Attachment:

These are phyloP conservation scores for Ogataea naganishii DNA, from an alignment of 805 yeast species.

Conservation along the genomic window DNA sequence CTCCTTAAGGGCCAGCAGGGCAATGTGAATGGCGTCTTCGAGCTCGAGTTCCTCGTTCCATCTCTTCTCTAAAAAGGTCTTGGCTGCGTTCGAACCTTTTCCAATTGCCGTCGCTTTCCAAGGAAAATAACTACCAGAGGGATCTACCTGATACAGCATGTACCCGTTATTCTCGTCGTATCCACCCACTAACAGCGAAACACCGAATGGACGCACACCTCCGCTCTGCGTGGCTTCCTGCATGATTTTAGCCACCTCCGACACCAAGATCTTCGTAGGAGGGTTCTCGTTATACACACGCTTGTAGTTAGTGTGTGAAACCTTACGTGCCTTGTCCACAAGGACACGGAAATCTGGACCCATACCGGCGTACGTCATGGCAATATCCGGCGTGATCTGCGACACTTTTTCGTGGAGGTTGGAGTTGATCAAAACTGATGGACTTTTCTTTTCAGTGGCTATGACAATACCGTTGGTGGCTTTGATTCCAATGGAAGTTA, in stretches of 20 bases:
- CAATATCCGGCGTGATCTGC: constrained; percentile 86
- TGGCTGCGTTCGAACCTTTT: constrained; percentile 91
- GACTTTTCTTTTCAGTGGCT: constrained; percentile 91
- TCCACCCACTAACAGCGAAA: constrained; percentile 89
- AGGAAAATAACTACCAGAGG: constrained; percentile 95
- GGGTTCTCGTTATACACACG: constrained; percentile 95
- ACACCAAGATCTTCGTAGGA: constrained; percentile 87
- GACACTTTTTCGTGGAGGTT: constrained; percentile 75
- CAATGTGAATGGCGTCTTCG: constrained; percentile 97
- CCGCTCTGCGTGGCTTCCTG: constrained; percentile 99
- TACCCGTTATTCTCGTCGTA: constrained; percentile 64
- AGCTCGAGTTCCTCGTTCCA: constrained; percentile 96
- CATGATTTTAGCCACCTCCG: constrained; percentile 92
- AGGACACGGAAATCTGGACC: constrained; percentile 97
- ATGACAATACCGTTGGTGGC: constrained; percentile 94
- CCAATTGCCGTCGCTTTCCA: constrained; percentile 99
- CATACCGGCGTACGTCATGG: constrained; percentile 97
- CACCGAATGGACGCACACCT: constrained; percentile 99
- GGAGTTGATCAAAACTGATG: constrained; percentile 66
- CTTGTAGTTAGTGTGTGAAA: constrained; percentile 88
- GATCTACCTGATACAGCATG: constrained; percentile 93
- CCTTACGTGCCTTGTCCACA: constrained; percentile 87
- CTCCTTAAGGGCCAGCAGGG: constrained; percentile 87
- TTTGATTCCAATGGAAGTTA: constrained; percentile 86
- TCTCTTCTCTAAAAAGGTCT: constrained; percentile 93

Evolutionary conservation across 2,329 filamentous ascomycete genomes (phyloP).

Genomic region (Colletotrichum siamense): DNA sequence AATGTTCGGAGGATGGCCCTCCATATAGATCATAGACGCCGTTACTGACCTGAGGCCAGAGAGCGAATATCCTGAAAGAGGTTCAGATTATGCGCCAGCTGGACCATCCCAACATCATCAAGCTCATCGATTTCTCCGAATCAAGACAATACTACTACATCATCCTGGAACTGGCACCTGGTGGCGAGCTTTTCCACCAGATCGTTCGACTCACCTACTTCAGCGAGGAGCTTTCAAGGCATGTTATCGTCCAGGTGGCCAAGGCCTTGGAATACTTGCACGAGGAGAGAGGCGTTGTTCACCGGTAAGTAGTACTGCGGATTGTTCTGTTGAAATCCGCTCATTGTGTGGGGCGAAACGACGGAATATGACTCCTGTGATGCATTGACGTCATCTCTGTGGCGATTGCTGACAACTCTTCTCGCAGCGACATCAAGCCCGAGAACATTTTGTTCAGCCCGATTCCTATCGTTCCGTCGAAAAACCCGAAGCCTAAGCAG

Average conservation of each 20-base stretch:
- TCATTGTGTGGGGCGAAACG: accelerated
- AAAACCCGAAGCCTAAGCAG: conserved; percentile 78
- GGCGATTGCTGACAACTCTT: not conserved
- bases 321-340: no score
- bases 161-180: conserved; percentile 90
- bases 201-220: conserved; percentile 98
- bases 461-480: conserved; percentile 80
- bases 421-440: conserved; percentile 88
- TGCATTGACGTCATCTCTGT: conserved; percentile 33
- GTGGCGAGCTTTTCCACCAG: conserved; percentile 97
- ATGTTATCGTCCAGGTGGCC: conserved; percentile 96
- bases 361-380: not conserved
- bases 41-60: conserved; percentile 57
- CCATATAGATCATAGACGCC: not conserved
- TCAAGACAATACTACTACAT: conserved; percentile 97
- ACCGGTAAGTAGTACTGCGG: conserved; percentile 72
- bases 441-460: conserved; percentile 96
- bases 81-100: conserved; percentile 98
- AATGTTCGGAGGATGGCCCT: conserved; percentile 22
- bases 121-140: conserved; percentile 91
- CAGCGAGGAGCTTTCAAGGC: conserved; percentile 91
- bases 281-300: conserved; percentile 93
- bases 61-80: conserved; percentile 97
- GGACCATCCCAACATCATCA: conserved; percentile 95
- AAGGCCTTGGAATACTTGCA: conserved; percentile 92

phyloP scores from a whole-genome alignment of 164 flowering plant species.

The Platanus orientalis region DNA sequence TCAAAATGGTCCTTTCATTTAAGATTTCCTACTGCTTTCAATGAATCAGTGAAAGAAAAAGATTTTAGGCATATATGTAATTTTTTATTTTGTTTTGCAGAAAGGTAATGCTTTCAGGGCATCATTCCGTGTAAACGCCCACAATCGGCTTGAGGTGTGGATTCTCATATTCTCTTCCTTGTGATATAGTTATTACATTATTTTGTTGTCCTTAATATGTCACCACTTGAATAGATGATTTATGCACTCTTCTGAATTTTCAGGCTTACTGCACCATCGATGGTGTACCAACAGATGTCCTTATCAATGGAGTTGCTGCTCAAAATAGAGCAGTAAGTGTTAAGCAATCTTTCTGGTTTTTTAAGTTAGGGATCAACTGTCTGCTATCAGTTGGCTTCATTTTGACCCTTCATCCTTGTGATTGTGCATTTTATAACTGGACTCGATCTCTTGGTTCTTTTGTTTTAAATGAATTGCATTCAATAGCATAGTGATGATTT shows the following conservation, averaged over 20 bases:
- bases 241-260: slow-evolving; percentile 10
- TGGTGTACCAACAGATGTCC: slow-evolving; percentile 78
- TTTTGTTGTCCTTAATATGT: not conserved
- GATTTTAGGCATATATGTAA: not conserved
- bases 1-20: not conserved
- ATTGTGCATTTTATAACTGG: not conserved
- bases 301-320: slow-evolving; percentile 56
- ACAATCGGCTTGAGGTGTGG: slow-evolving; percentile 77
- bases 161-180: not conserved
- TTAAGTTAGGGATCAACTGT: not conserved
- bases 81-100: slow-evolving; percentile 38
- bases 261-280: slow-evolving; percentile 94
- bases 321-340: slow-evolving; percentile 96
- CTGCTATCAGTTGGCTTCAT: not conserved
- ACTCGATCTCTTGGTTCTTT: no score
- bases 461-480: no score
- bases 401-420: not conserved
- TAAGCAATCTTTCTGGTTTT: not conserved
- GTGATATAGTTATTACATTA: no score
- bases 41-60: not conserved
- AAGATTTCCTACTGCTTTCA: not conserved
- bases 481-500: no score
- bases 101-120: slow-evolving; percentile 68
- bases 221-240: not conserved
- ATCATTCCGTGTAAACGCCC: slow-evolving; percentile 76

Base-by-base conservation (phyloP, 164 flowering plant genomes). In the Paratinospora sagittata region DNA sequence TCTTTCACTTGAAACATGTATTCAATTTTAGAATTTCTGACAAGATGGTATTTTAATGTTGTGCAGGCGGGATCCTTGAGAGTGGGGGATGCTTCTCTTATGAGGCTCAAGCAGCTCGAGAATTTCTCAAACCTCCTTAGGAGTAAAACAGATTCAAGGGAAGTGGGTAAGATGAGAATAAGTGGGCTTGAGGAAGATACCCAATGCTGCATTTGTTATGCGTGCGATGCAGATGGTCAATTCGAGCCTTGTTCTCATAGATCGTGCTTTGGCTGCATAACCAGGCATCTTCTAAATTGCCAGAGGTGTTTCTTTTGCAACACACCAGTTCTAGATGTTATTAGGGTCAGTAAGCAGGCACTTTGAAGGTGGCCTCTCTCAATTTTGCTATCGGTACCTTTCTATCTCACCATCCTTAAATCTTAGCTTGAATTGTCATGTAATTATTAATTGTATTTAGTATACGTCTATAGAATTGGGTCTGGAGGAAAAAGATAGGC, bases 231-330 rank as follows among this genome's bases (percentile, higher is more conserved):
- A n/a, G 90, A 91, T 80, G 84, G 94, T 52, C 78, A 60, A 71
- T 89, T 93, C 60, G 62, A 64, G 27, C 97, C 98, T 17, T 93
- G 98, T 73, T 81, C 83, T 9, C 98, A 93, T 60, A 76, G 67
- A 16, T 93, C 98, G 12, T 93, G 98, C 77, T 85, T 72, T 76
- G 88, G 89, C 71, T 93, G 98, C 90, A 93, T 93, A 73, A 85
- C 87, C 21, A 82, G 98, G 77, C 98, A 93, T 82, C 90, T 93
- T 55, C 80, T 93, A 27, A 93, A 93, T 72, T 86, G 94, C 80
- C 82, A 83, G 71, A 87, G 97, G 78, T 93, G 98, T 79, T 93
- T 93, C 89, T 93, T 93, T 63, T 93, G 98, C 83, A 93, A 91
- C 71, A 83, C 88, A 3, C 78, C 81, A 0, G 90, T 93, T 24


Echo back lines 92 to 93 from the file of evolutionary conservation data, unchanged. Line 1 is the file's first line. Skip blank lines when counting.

- T 93, C 89, T 93, T 93, T 63, T 93, G 98, C 83, A 93, A 91
- C 71, A 83, C 88, A 3, C 78, C 81, A 0, G 90, T 93, T 24